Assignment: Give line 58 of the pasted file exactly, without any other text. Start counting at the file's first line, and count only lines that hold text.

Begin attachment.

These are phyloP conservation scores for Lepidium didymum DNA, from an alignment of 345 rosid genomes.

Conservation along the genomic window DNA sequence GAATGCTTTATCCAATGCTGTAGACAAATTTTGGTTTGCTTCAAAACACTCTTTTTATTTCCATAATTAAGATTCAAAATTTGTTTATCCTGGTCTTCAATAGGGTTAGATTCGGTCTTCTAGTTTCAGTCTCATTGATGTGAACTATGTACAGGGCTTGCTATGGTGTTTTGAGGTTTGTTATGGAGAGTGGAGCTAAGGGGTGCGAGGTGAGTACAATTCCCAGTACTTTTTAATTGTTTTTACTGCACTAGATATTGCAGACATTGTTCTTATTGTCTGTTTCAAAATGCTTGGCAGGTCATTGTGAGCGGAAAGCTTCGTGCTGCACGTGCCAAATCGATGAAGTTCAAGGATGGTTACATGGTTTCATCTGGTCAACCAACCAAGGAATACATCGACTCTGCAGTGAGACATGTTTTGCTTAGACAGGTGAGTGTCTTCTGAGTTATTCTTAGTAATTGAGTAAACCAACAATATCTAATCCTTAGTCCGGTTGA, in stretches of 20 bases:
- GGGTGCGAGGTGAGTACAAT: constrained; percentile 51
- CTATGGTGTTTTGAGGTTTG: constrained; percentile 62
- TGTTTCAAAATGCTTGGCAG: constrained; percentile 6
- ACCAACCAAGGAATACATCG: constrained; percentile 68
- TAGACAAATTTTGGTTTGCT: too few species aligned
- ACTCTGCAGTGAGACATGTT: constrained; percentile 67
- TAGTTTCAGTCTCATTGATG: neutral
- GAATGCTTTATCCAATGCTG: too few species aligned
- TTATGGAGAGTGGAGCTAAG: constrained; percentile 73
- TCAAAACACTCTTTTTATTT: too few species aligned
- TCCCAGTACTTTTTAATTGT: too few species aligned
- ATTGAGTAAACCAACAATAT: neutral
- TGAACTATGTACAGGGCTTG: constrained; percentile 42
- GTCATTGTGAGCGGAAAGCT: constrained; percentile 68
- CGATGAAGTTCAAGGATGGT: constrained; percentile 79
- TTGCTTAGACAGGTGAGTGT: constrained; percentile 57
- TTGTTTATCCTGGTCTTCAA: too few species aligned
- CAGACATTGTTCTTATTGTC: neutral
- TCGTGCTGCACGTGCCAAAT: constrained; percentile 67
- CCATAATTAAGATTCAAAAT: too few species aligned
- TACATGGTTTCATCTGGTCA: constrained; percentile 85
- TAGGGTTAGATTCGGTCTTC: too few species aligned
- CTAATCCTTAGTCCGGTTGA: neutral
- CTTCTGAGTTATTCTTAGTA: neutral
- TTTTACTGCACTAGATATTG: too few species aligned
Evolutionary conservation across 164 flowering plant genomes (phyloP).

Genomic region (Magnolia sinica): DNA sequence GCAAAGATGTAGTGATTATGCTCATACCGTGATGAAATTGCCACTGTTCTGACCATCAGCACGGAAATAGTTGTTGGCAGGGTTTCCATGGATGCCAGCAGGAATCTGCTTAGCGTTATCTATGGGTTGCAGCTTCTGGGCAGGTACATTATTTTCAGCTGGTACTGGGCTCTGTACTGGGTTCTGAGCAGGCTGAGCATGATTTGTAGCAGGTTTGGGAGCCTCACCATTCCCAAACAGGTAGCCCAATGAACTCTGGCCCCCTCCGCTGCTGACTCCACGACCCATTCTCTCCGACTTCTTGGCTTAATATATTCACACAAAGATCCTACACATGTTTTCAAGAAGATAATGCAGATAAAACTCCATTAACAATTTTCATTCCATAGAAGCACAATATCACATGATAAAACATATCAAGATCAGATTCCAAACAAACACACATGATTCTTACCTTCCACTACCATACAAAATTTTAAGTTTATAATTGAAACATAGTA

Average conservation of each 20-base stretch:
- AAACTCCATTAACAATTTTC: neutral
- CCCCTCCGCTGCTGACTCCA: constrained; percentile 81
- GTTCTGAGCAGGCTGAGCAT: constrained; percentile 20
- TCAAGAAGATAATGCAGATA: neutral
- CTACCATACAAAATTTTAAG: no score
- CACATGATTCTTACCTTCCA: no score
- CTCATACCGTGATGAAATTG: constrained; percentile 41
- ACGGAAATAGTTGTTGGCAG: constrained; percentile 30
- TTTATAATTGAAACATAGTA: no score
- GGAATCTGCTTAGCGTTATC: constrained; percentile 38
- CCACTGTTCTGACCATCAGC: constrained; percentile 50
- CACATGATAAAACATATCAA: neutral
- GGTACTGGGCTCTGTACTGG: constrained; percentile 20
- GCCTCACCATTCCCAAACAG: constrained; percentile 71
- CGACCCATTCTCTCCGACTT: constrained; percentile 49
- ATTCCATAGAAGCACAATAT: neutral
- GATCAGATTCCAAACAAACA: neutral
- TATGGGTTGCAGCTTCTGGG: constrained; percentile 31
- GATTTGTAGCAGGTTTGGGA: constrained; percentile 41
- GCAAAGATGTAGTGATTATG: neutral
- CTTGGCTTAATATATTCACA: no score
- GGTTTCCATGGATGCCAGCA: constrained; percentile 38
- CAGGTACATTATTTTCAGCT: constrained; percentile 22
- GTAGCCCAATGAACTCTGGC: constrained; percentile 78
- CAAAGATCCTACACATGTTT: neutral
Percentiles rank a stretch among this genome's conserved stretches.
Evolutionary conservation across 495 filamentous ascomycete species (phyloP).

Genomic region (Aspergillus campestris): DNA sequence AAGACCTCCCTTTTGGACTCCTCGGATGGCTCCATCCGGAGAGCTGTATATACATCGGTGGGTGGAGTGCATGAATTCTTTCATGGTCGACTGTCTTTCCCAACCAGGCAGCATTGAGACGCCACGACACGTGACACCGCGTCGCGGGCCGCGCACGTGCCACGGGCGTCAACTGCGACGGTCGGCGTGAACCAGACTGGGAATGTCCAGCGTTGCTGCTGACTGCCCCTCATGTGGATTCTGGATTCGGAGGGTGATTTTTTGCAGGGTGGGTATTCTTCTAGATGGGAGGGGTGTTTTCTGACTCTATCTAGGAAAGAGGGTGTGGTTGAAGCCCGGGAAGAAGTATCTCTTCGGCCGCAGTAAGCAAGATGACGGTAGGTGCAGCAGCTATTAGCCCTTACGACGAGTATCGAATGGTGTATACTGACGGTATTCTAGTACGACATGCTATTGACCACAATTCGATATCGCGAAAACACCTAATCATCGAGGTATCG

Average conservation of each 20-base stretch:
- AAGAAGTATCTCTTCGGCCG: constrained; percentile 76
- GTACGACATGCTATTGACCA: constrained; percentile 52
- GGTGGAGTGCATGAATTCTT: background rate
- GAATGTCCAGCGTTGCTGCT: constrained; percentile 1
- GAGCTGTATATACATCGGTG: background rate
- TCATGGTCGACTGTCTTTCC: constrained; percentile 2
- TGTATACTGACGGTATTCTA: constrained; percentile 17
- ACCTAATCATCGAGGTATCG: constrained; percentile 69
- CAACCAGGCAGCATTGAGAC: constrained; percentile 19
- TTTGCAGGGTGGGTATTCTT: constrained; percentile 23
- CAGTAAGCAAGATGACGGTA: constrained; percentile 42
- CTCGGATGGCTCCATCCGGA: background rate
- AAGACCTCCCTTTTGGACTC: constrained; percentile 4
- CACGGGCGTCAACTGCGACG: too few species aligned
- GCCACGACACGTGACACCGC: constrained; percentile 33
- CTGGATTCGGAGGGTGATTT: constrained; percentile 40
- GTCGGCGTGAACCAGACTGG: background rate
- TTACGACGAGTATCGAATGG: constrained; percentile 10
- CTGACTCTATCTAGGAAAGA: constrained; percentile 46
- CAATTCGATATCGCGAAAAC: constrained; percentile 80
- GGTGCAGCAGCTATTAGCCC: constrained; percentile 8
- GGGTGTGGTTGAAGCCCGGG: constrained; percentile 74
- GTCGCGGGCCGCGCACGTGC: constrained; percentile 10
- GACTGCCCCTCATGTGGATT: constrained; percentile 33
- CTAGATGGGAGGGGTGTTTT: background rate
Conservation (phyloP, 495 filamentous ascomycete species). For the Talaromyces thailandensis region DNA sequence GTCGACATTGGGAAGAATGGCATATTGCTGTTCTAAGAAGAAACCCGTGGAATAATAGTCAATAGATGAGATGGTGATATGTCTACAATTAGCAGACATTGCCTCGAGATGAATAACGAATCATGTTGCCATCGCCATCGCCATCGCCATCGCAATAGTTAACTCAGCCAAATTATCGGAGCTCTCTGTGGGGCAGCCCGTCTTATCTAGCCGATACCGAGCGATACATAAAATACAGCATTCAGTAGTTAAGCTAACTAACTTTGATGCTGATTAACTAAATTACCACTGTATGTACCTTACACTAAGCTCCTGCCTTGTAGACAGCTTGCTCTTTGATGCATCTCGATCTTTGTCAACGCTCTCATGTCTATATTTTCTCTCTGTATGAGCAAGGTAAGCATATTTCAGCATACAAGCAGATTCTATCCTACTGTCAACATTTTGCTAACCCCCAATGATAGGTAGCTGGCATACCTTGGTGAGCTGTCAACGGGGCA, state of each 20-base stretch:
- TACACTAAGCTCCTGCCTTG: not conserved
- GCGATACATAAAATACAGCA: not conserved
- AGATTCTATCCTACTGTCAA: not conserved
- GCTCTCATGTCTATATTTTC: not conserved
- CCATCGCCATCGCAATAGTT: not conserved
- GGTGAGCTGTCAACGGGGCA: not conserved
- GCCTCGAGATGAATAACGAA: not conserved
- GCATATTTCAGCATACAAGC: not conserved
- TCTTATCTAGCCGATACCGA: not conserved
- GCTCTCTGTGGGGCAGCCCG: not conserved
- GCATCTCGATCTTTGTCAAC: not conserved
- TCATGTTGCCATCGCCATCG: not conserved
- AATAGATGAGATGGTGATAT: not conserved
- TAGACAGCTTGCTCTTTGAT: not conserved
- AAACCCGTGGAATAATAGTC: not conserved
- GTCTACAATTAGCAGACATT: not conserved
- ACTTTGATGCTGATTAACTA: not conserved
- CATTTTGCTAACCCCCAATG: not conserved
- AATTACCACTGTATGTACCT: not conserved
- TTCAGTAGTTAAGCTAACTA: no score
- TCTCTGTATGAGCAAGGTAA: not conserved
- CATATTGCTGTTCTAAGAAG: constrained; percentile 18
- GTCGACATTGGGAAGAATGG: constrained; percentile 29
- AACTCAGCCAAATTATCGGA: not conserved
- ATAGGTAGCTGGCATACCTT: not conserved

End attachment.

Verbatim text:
Genomic region (Aspergillus campestris): DNA sequence AAGACCTCCCTTTTGGACTCCTCGGATGGCTCCATCCGGAGAGCTGTATATACATCGGTGGGTGGAGTGCATGAATTCTTTCATGGTCGACTGTCTTTCCCAACCAGGCAGCATTGAGACGCCACGACACGTGACACCGCGTCGCGGGCCGCGCACGTGCCACGGGCGTCAACTGCGACGGTCGGCGTGAACCAGACTGGGAATGTCCAGCGTTGCTGCTGACTGCCCCTCATGTGGATTCTGGATTCGGAGGGTGATTTTTTGCAGGGTGGGTATTCTTCTAGATGGGAGGGGTGTTTTCTGACTCTATCTAGGAAAGAGGGTGTGGTTGAAGCCCGGGAAGAAGTATCTCTTCGGCCGCAGTAAGCAAGATGACGGTAGGTGCAGCAGCTATTAGCCCTTACGACGAGTATCGAATGGTGTATACTGACGGTATTCTAGTACGACATGCTATTGACCACAATTCGATATCGCGAAAACACCTAATCATCGAGGTATCG